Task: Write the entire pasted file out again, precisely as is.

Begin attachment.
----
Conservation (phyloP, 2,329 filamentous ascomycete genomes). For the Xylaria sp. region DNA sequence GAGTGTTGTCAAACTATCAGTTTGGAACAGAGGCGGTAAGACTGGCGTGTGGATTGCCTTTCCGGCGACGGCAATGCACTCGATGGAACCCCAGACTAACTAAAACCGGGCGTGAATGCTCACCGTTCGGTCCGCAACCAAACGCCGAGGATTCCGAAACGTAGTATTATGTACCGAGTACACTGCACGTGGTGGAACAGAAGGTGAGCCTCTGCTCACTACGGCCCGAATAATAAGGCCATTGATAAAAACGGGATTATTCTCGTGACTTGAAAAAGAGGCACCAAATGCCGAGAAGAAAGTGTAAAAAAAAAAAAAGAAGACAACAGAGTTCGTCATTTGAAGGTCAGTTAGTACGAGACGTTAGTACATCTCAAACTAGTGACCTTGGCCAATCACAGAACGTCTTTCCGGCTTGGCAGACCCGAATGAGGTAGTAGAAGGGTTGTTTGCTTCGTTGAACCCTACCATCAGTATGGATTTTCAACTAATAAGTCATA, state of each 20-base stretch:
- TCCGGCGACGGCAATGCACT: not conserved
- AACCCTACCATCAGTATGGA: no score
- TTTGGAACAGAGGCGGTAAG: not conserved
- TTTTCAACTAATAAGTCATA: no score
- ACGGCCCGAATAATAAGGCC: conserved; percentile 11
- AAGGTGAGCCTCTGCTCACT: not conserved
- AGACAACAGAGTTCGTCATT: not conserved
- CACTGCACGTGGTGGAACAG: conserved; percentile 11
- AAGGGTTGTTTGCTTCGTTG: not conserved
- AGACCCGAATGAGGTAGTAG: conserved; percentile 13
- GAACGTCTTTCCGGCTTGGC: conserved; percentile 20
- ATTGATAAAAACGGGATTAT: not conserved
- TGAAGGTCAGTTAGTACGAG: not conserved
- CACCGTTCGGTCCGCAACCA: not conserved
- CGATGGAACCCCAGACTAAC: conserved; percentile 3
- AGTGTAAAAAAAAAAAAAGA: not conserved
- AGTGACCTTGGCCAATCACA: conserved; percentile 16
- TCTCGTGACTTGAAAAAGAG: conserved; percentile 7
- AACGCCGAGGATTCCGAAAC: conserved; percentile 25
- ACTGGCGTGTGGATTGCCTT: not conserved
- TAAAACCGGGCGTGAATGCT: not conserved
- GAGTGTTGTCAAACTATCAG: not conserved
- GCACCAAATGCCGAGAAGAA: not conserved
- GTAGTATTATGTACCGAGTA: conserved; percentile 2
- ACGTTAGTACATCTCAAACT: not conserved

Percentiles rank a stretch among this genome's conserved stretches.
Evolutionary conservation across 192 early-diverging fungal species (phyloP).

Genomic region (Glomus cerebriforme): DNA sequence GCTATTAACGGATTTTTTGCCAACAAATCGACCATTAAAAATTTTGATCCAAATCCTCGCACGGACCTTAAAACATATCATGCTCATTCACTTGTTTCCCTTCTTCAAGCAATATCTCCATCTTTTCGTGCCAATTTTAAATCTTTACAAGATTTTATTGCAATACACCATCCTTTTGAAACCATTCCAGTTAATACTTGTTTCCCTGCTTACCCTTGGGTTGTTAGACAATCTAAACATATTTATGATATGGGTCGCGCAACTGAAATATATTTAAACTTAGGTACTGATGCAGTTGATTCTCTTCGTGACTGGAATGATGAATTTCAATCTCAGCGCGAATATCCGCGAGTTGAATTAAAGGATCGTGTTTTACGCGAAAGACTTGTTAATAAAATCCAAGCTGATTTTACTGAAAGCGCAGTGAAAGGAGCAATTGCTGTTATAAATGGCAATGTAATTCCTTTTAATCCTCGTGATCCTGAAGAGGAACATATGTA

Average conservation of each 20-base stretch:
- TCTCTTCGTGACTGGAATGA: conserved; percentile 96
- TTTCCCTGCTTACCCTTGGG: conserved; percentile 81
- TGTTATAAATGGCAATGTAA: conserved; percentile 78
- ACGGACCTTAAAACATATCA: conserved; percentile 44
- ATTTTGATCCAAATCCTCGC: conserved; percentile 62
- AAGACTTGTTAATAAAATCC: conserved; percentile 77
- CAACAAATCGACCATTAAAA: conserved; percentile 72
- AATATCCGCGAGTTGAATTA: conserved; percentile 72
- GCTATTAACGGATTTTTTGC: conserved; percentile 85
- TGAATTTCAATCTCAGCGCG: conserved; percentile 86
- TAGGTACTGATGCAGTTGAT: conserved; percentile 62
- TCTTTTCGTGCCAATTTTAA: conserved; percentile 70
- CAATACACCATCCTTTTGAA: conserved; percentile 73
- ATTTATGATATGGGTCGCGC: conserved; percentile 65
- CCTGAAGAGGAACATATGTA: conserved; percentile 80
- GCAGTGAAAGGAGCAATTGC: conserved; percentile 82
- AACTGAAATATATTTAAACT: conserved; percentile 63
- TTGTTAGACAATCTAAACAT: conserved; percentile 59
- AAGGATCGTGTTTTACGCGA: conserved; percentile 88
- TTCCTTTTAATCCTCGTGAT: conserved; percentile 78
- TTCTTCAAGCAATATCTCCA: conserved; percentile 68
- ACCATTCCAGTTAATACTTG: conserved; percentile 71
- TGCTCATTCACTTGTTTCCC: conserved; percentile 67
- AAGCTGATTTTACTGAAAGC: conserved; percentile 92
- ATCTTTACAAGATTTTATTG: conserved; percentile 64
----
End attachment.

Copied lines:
Conservation (phyloP, 2,329 filamentous ascomycete genomes). For the Xylaria sp. region DNA sequence GAGTGTTGTCAAACTATCAGTTTGGAACAGAGGCGGTAAGACTGGCGTGTGGATTGCCTTTCCGGCGACGGCAATGCACTCGATGGAACCCCAGACTAACTAAAACCGGGCGTGAATGCTCACCGTTCGGTCCGCAACCAAACGCCGAGGATTCCGAAACGTAGTATTATGTACCGAGTACACTGCACGTGGTGGAACAGAAGGTGAGCCTCTGCTCACTACGGCCCGAATAATAAGGCCATTGATAAAAACGGGATTATTCTCGTGACTTGAAAAAGAGGCACCAAATGCCGAGAAGAAAGTGTAAAAAAAAAAAAAGAAGACAACAGAGTTCGTCATTTGAAGGTCAGTTAGTACGAGACGTTAGTACATCTCAAACTAGTGACCTTGGCCAATCACAGAACGTCTTTCCGGCTTGGCAGACCCGAATGAGGTAGTAGAAGGGTTGTTTGCTTCGTTGAACCCTACCATCAGTATGGATTTTCAACTAATAAGTCATA, state of each 20-base stretch:
- TCCGGCGACGGCAATGCACT: not conserved
- AACCCTACCATCAGTATGGA: no score
- TTTGGAACAGAGGCGGTAAG: not conserved
- TTTTCAACTAATAAGTCATA: no score
- ACGGCCCGAATAATAAGGCC: conserved; percentile 11
- AAGGTGAGCCTCTGCTCACT: not conserved
- AGACAACAGAGTTCGTCATT: not conserved
- CACTGCACGTGGTGGAACAG: conserved; percentile 11
- AAGGGTTGTTTGCTTCGTTG: not conserved
- AGACCCGAATGAGGTAGTAG: conserved; percentile 13
- GAACGTCTTTCCGGCTTGGC: conserved; percentile 20
- ATTGATAAAAACGGGATTAT: not conserved
- TGAAGGTCAGTTAGTACGAG: not conserved
- CACCGTTCGGTCCGCAACCA: not conserved
- CGATGGAACCCCAGACTAAC: conserved; percentile 3
- AGTGTAAAAAAAAAAAAAGA: not conserved
- AGTGACCTTGGCCAATCACA: conserved; percentile 16
- TCTCGTGACTTGAAAAAGAG: conserved; percentile 7
- AACGCCGAGGATTCCGAAAC: conserved; percentile 25
- ACTGGCGTGTGGATTGCCTT: not conserved
- TAAAACCGGGCGTGAATGCT: not conserved
- GAGTGTTGTCAAACTATCAG: not conserved
- GCACCAAATGCCGAGAAGAA: not conserved
- GTAGTATTATGTACCGAGTA: conserved; percentile 2
- ACGTTAGTACATCTCAAACT: not conserved

Percentiles rank a stretch among this genome's conserved stretches.
Evolutionary conservation across 192 early-diverging fungal species (phyloP).

Genomic region (Glomus cerebriforme): DNA sequence GCTATTAACGGATTTTTTGCCAACAAATCGACCATTAAAAATTTTGATCCAAATCCTCGCACGGACCTTAAAACATATCATGCTCATTCACTTGTTTCCCTTCTTCAAGCAATATCTCCATCTTTTCGTGCCAATTTTAAATCTTTACAAGATTTTATTGCAATACACCATCCTTTTGAAACCATTCCAGTTAATACTTGTTTCCCTGCTTACCCTTGGGTTGTTAGACAATCTAAACATATTTATGATATGGGTCGCGCAACTGAAATATATTTAAACTTAGGTACTGATGCAGTTGATTCTCTTCGTGACTGGAATGATGAATTTCAATCTCAGCGCGAATATCCGCGAGTTGAATTAAAGGATCGTGTTTTACGCGAAAGACTTGTTAATAAAATCCAAGCTGATTTTACTGAAAGCGCAGTGAAAGGAGCAATTGCTGTTATAAATGGCAATGTAATTCCTTTTAATCCTCGTGATCCTGAAGAGGAACATATGTA

Average conservation of each 20-base stretch:
- TCTCTTCGTGACTGGAATGA: conserved; percentile 96
- TTTCCCTGCTTACCCTTGGG: conserved; percentile 81
- TGTTATAAATGGCAATGTAA: conserved; percentile 78
- ACGGACCTTAAAACATATCA: conserved; percentile 44
- ATTTTGATCCAAATCCTCGC: conserved; percentile 62
- AAGACTTGTTAATAAAATCC: conserved; percentile 77
- CAACAAATCGACCATTAAAA: conserved; percentile 72
- AATATCCGCGAGTTGAATTA: conserved; percentile 72
- GCTATTAACGGATTTTTTGC: conserved; percentile 85
- TGAATTTCAATCTCAGCGCG: conserved; percentile 86
- TAGGTACTGATGCAGTTGAT: conserved; percentile 62
- TCTTTTCGTGCCAATTTTAA: conserved; percentile 70
- CAATACACCATCCTTTTGAA: conserved; percentile 73
- ATTTATGATATGGGTCGCGC: conserved; percentile 65
- CCTGAAGAGGAACATATGTA: conserved; percentile 80
- GCAGTGAAAGGAGCAATTGC: conserved; percentile 82
- AACTGAAATATATTTAAACT: conserved; percentile 63
- TTGTTAGACAATCTAAACAT: conserved; percentile 59
- AAGGATCGTGTTTTACGCGA: conserved; percentile 88
- TTCCTTTTAATCCTCGTGAT: conserved; percentile 78
- TTCTTCAAGCAATATCTCCA: conserved; percentile 68
- ACCATTCCAGTTAATACTTG: conserved; percentile 71
- TGCTCATTCACTTGTTTCCC: conserved; percentile 67
- AAGCTGATTTTACTGAAAGC: conserved; percentile 92
- ATCTTTACAAGATTTTATTG: conserved; percentile 64